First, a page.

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A Theory of Neuropeptides?

Dag Stenberg dag.stenberg at nospam.helsinki.fi.invalid
Fri Jan 9 04:14:57 EST 2004

k p  Collins <kpaulc@[----------]earthlink.net> wrote:
>> The computer 'consolidation' ["reorganization"] process occurs in a
>> non-information-content-relevant way that's analogous to the informa-
>> tion-content relevant way that whole-experiential-total 'consolidation'
>> occurs within nervous systems during sleep.

and then he commented on his own text: 
> One does a crude version of this stuff whenever one "defragments" the
> hard disk on one's computer. [I always do defrags in a stand-alone way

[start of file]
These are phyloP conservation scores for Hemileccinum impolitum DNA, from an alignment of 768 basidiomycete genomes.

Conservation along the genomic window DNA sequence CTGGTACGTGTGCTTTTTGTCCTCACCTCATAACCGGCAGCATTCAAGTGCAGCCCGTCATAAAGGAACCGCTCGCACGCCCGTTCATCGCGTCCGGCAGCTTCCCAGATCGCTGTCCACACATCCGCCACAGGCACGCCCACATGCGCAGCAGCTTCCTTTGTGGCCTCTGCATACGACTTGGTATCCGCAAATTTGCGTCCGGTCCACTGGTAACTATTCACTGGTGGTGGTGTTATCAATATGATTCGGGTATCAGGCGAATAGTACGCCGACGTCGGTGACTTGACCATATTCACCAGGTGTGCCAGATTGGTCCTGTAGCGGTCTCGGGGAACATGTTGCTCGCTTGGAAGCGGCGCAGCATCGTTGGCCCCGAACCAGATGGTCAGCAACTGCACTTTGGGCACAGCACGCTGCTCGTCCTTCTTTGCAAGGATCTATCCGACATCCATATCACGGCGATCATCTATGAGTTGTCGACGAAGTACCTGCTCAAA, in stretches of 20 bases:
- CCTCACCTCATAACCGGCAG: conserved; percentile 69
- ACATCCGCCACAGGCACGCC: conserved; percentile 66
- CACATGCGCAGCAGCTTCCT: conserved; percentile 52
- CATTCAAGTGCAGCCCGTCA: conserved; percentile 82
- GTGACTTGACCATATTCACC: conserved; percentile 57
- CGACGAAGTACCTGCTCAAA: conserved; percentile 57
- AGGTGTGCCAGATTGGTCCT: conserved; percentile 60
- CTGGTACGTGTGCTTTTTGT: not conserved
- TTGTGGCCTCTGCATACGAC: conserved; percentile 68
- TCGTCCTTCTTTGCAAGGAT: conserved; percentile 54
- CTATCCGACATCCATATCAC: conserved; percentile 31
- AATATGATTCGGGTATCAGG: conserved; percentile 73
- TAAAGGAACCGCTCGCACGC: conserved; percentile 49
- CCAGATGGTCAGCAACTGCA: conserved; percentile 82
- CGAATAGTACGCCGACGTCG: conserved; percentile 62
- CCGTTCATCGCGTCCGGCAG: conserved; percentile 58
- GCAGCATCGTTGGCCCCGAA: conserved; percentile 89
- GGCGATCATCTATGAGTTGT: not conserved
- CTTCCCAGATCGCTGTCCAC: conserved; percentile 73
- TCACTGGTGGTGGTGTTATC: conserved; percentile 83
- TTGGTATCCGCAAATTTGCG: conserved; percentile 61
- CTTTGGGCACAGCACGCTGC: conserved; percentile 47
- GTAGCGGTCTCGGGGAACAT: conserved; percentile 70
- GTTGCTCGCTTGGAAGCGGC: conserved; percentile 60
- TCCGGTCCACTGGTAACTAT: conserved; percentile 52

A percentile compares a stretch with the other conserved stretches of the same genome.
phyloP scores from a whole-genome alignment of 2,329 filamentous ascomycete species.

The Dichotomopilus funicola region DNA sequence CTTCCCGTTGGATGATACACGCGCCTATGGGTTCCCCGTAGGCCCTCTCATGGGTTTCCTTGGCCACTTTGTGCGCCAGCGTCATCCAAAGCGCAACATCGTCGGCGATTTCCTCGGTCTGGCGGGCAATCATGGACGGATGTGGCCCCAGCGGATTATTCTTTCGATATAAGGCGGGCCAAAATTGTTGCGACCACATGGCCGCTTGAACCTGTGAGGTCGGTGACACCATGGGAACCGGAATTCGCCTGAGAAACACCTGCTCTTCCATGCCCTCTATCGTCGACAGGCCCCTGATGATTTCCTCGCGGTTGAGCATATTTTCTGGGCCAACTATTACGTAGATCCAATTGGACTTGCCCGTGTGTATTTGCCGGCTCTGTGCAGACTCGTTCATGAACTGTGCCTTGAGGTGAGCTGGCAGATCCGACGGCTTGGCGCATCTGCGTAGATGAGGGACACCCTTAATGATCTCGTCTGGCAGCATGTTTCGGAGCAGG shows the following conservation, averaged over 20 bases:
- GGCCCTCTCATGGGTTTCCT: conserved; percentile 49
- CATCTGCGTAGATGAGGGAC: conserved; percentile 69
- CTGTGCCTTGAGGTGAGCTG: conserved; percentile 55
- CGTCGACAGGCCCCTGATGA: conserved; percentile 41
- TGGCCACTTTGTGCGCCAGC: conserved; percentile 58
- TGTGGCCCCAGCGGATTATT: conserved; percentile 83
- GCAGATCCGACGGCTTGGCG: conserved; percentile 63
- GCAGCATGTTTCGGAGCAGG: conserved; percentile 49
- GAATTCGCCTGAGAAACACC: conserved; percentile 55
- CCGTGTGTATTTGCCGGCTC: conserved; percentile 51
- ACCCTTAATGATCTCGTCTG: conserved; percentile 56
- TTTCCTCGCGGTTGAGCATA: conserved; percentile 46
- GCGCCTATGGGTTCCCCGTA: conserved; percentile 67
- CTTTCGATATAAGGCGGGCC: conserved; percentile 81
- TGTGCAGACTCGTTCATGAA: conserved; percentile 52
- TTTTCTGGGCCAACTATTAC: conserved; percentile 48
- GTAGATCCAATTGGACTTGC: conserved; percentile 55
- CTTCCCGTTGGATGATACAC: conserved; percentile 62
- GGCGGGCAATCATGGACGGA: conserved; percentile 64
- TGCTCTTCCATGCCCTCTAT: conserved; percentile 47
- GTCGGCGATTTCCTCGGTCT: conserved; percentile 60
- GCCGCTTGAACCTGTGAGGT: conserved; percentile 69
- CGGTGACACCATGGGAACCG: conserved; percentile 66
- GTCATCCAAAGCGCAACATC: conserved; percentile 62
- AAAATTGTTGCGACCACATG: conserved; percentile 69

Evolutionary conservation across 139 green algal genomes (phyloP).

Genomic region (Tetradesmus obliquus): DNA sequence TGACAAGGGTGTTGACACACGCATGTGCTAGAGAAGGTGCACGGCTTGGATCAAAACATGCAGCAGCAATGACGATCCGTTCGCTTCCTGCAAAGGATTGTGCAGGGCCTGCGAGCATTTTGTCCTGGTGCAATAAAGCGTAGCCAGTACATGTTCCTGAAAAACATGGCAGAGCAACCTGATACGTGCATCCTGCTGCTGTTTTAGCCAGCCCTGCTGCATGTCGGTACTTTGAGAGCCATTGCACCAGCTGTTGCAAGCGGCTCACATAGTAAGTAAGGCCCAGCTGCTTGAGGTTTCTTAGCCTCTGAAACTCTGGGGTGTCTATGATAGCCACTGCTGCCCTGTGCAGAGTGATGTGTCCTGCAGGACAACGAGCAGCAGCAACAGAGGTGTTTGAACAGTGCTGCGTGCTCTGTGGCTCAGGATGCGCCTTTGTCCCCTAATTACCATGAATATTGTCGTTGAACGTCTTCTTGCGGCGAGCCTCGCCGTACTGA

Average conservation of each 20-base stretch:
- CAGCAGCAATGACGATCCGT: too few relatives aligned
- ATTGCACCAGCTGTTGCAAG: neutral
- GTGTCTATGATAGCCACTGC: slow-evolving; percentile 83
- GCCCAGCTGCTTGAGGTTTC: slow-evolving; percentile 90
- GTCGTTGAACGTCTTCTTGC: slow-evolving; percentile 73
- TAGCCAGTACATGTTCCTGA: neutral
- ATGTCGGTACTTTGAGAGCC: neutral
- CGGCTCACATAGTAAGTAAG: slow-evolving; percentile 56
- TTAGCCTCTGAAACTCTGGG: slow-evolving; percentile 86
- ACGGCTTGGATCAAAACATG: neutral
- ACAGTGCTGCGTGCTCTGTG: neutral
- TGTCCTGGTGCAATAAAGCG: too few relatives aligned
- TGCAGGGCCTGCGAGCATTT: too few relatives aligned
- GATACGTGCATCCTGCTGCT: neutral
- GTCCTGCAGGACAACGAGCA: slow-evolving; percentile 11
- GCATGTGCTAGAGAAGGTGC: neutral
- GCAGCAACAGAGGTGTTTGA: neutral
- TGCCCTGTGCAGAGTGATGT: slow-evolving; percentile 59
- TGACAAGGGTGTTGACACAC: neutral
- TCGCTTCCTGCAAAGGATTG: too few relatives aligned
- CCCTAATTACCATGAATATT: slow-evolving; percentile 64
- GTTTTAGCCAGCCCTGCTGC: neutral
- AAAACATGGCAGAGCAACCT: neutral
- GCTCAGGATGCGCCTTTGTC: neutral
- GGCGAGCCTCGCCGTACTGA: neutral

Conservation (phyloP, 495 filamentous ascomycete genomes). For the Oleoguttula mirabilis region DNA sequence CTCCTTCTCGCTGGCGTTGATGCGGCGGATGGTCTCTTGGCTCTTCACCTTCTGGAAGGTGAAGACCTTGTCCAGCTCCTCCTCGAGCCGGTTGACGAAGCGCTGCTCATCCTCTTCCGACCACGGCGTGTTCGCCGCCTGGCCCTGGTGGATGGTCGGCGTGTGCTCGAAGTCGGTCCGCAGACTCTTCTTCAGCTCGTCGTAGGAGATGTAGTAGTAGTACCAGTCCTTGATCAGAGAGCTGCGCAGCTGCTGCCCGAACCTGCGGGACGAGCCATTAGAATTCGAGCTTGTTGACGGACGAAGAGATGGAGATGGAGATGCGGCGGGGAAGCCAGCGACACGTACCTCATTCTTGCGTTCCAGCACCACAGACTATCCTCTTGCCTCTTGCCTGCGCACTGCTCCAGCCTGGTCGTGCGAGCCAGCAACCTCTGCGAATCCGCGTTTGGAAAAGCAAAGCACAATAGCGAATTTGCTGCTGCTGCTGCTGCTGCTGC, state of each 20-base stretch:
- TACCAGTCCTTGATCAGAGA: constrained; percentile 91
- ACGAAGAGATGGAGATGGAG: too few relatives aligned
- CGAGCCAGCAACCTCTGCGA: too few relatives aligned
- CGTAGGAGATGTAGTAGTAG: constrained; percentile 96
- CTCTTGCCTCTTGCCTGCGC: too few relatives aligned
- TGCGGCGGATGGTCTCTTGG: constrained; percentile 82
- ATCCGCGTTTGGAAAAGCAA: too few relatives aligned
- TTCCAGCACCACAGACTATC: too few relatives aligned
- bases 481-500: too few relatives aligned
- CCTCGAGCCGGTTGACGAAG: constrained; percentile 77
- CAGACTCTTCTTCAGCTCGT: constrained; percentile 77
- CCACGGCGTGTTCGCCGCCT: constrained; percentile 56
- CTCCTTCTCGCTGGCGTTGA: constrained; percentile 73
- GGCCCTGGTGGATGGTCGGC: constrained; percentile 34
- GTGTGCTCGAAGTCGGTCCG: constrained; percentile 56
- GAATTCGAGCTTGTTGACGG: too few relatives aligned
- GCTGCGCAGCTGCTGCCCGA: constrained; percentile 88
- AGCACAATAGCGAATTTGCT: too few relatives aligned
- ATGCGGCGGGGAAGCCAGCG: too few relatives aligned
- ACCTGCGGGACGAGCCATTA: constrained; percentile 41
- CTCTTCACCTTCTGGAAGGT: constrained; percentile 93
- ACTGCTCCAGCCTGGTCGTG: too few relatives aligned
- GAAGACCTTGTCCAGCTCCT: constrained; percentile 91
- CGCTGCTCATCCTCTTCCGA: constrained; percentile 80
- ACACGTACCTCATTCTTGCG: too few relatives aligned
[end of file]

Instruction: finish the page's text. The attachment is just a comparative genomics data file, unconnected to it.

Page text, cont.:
> [while not, otherwise, using my computer], because I like to think about
> what my computer is doing in this 'sleep state' :-]

Ken, I kind of like this analogy. It is not an exact approximation of
memory reorganization during sleep, but it is good enough to be used in
teaching ... 

> BTW, any 'AI' system =must= have an analogue of "sleep" - for the
> reasons discussed above. Doing it 'in the background' unacceptably
> degrades 'foreground' processing in a real-AI thing. 

So you mean that the brain can never express its full computing
capability during waking, if it had to do its housekeeping in the
background at the same time, so we have to have a sleep state for that?
If you were able to write more clearly, people might like that
hypothesis of sleep function. After all, we had to put language in one
hemisphere and spatial imaginery in the other to get both properly done.

Not that I believe that sleep is for only one purpose.

Dag Stenberg

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